Frauke-ad-exeunt
Reviews Glasgow Published 10 March 2017

Review: Discourse or Intercourse / Talking & Fucking at Take Me Somewhere, Glasgow

CCA ⋄ 7 March 2017

“Gently exposes its audience’s attitudes”: Andrew Edwards reviews an immersive performance examining the spaces where people with disabilities are both users and creators of pornography.

Andrew Edwards
Discourse or Intercourse / Talking & Fucking at Take Me Somewhere.

Discourse or Intercourse / Talking & Fucking at Take Me Somewhere.

Following The Arches’ closure Jackie Wylie and Andy Field invited twenty artists to contribute radical ideas to a Glasgow Imaginary Festival. The festival was staged on billboards across Glasgow, performing within the gaps created between the artists’ imaginations and those of people walking through Glasgow’s streets. DISCOURSE OR INTERCOURSE / TALKING & FUCKING was the contribution made by Robert Softley, creator of the highly-acclaimed If These Spasms Could Speak, which debuted at the 2012 iteration of Arches’ BEHAVIOUR Festival. At the first Take Me Somewhere this radical idea has been developed into a live experience, an immersive performance for two audience members that examines the spaces where people with disabilities are both users and creators of pornography.

DISCOURSE OR INTERCOURSE / TALKING & FUCKING is divided across two rooms, an installation and a performance, a binary choice and something more fluid. I and the other audience member are shown into a room. It is a very dark space, save for two pools of light that are emitted from TV screens. The screens are stood back to back, with chairs in front of them and headphones. I sit down in the seat and am placed into a familiar environment – the quality of the glare, the weight of the headphones, the curve of my back leaning into the seat. This is the space in which pornography is most typically consumed – a particular kind of darkness and a particular kind of privacy. In the distance, towards the right-hand side of the room, I hear the sounds of two people fucking. Two voices, two noises, moans collide to an occasional climax, or some peak, and then a lapse into a pause. A shuffling, weights are shifting, re-positioning, and then a building starts again.

On the screen are eight video clips, the four to the left labelled ‘DISCOURSE’, and the four to the right ‘INTERCOURSE’. There is a remote. I scroll through the titles; ‘Guy in wheelchair sucks cock’, ‘Hot teen gets fucked by cripple’. My hands are sweating. I opt for two videos from the left, interviews with academics about “why disabled bodies are desexualised” and “whether pornography is a good measure of social progress”. I tell myself that I choose DISCOURSE because I’m conscious of the other person in the room, and feel too awkward to watch pornography in their company. The second video ends and I listen to the sounds of people fucking, they orgasm, or at least come to a rest. A lighted arrow is turned on. The door opens, dispelling the gloom. I and the other audience member leave the space, following the sound of a voice calling us through.

The voice calling us in belongs to Softley, who is showering after filming a porno-scene. Drying himself off, he sits next to us on a black sofa, partially wrapped in a white robe, and delivers a short monologue. He is excellent company, speaking with a warmth and humour about his experiences of making and using pornography, shifting between anecdotes and observations with ease. In detailing his experiences, Softley makes a positive, uplifting and quite surprising argument for the making and consumption of pornography, the claim that people with disabilities have the right to be present themselves sexually and to be sexualised by others. The tensions within the pornography industry are acknowledged, namely of exploitation and the fetishisation of sexualities, ethnicities and body-types. Softley gently sets aside these larger issues to consider for a moment whether the presence of disabled performers in pornography is a measure of social inclusion, and whether the proliferation of means to self-produce pornography might offer a platform for people with disabilities to express themselves sexually, to position themselves to the world in a way able-bodied people might take for granted. Softley puts it best, “What’s wrong with wanting to watch normal people, people like you, fucking and being fucked?”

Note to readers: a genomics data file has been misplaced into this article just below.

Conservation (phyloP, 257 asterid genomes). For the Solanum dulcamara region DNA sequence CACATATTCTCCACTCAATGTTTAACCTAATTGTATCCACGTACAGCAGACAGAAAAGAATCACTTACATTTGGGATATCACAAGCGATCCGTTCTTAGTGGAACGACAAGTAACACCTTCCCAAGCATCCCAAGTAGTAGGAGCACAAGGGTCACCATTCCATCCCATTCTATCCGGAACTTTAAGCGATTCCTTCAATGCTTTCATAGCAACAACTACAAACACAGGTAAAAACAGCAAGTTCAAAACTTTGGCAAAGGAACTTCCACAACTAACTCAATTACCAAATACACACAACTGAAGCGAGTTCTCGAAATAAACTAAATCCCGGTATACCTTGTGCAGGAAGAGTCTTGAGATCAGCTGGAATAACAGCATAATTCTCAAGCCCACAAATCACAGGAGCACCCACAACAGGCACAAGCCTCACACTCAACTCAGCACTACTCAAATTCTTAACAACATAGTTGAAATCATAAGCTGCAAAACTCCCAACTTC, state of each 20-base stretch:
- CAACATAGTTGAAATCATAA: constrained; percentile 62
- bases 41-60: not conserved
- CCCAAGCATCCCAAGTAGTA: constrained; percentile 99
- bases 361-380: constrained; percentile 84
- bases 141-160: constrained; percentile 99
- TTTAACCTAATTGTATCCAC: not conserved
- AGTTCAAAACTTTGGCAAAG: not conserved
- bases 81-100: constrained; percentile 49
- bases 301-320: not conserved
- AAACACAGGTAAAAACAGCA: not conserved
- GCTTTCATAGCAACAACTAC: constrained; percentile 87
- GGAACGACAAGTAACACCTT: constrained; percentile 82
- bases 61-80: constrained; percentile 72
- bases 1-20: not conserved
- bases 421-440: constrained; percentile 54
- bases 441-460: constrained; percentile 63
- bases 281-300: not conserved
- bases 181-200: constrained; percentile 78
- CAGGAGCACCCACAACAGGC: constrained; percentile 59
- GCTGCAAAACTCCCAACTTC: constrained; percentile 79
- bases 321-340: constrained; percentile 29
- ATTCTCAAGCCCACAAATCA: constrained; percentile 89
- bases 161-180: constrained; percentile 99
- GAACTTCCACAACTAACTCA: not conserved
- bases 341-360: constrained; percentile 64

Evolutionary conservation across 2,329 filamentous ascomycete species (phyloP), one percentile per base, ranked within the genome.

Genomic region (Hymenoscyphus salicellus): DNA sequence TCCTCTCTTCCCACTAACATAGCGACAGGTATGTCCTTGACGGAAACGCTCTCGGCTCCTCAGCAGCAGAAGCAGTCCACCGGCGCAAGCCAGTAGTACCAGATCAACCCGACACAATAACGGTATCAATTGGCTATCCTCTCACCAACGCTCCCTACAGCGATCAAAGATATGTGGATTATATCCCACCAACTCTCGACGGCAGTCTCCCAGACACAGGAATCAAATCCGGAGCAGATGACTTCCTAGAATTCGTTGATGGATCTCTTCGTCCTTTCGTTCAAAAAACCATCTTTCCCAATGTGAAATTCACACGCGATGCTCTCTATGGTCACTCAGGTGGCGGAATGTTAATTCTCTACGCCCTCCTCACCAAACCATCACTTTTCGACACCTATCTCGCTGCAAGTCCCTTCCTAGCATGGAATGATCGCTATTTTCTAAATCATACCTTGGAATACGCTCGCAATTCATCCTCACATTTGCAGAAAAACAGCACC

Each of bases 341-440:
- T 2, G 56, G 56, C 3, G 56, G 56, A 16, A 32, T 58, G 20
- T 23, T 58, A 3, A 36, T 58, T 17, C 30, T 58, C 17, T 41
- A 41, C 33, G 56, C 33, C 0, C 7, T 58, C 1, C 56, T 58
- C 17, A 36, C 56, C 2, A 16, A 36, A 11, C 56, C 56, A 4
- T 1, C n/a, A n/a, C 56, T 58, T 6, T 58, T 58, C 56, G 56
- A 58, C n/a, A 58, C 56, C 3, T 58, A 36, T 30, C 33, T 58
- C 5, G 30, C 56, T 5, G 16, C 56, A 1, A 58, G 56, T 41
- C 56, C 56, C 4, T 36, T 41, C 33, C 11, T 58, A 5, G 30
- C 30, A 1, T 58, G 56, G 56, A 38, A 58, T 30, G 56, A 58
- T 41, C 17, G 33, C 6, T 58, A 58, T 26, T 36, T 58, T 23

DISCOURSE OR INTERCOURSE / TALKING & FUCKING is a work that gently exposes its audience’s attitudes towards people with disabilities, namely a discomfort at, or at the very least ignorance to, the sexualisation of differently abled bodies. Faced with the choice, I make the decision to not watch pornography featuring disabled performers, choosing discourse over intercourse. This decision was made in part because it was 4pm on a Tuesday, yet this specific decision speaks to a more general pattern of behaviour, a decision to not sexualise differently abled bodies when offered the choice. This is a decision that most people will have made many times before, without ever stopping to think about what that means, what boundaries that establishes. Sitting down next to Softley, this ignorance is then not only shone a light on but undermined, such is the intimacy of the encounter. Softley leans over and kisses my cheek, a small moment of intimacy, that activates an arousal in me, a momentary recognition of the sexual nature of the person in front of me.

For more information on Discourse or Intercourse / Talking & Fucking, click here

Advertisement

OCTOROON_MPU

Andrew Edwards is a contributor to Exeunt Magazine

Review: Discourse or Intercourse / Talking & Fucking at Take Me Somewhere, Glasgow Show Info


Written by Robert Softley

Advertisement

Nora_MPU_300x250_2

the
Exeunt
newsletter


Enter your email address below to get an occasional email with Exeunt updates and featured articles.


Advertisement

Support-Us3-3